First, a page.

Built by NISMO, the new Nissan Z GT4 racecar is set to take to circuits around the globe in 2023.

We might not be getting the roadgoing version of the Nissan Z in Europe, but if you’re a racing driver that wants to get into the GT scene, a track version of the car is now for sale worldwide.

Nissan’s lineage of Z cars has a long history in motorsport, and in fact, the latest Z has already been put through its paces on the track. As announced at the start of the year, a high-end prototype version of the car has been introduced to the Japanese Super GT championship.

That, however, is an elite factory-backed programme, whereas this new GT4 car is aimed at customers of all skill levels. A far more approachable (and affordable) avenue into sports car racing, the GT4 has been designed to appeal to both professionals and amateur racers.

As such, expect to see this car in competitions as well-revered as the IMSA Michelin Pilot Challenge (America is likely to be a key market for the car), SRO GT4 European Series, or Japanese Super Taikyu championship. It’ll also be eligible for more grassroots forms of motorsport too though, such as the MSVR GT Cup or Britcar Endurance Series here in the UK.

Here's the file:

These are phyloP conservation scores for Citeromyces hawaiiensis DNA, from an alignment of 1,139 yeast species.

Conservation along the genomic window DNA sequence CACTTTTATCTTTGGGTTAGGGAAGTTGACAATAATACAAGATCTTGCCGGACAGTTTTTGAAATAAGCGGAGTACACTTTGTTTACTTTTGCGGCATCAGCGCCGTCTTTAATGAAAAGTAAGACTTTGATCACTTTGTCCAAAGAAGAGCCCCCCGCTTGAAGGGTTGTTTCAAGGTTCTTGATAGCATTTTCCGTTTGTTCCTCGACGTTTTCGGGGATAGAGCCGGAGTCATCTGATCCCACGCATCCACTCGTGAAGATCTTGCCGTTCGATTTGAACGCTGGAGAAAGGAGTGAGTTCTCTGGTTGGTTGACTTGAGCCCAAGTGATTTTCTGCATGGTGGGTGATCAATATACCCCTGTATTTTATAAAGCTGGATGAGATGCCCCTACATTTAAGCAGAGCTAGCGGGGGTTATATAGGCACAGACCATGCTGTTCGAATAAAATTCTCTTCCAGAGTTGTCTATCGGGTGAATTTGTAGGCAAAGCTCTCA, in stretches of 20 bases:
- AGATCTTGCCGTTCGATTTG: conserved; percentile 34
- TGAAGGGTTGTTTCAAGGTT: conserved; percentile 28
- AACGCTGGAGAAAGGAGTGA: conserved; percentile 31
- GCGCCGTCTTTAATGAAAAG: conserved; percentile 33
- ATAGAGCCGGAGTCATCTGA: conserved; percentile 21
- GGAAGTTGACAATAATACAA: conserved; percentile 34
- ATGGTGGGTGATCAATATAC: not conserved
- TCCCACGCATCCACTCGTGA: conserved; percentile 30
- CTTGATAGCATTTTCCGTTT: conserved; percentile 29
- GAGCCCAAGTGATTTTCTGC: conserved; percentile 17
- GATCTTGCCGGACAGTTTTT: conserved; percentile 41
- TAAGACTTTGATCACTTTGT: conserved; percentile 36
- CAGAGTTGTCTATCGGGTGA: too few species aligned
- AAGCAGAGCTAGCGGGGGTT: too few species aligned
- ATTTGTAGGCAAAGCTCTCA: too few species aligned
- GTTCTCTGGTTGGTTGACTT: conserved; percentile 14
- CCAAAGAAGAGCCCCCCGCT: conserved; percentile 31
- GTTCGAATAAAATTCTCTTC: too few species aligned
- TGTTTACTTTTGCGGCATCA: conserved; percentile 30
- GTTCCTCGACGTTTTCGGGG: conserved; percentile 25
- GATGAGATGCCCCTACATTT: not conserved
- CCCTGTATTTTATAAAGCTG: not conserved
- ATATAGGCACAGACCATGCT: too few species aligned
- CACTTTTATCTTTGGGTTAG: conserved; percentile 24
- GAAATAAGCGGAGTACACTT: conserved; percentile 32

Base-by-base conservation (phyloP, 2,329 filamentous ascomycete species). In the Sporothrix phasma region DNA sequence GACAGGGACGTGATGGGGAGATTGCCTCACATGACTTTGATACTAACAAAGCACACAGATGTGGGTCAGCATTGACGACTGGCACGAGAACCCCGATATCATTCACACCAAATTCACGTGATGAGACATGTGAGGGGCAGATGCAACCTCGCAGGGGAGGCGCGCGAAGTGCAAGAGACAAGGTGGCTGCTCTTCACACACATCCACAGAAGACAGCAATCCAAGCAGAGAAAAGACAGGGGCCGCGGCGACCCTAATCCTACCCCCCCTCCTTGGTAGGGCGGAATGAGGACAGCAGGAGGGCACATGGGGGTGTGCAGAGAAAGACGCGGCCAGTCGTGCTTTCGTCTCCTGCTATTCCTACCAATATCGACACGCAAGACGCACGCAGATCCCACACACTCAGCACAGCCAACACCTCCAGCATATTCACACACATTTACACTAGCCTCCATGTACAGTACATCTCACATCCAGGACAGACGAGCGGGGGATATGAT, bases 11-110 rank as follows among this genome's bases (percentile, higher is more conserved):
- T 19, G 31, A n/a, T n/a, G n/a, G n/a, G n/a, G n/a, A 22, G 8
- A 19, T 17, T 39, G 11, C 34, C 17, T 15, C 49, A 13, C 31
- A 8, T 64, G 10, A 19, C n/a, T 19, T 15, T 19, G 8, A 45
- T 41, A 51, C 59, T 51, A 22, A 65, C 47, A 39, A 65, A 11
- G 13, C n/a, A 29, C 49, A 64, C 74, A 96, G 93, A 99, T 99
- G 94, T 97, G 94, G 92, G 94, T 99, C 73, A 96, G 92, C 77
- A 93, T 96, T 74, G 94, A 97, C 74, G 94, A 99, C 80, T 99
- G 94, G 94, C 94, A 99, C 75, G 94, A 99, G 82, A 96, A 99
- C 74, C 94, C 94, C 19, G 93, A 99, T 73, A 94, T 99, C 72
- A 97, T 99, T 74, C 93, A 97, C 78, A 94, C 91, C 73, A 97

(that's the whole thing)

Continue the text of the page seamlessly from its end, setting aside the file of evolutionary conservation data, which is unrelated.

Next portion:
Nissan Z GT4

Visually, the Nissan Z GT4 certainly looks the part. GT4 regulations mean that NISMO has been limited in regard to the aerodynamic changes that it could make, however the Z GT4 is nonetheless sporting an aggressive set of splitters, diffusers, and wings that you certainly wouldn’t find on the road car.

Like the core bodywork though, most of the GT4’s internals are production based. The VR30DDTT 3.0-litre V6 architecture of the road car has been retained, albeit tuned for more performance. As of yet, NISMO hasn’t provided a spec sheet for the Z GT4, but we know that the regular version of this engine outputs around 400hp. For added context, the rival 3.0-litre straight-six of the Toyota GR Supra GT4 outputs 430hp, so we’d expect the Z racecar to offer a similar figure.

Elsewhere, plenty of work has gone into the ergonomics of the cabin. Of course, it’s been stripped out for competition use, but much attention has been paid to the positioning and comfort of all the interior features. To do this, NISMO has sought feedback from a wide range of factory-employed racing drivers, each with different driving styles. Ultimately, the idea is that this will ensure that the Z GT4 is easy to use for all possible customers.

Naturally, a lot of effort has gone into refining the chassis and suspension too, but NISMO are remaining fairly tight-lipped about the details so far. If you’re eager to find out more, a full list of specifications is set to be announced at the 2022 SEMA show in November.

If you want one, deliveries will begin in the first half of the 2023 racing season.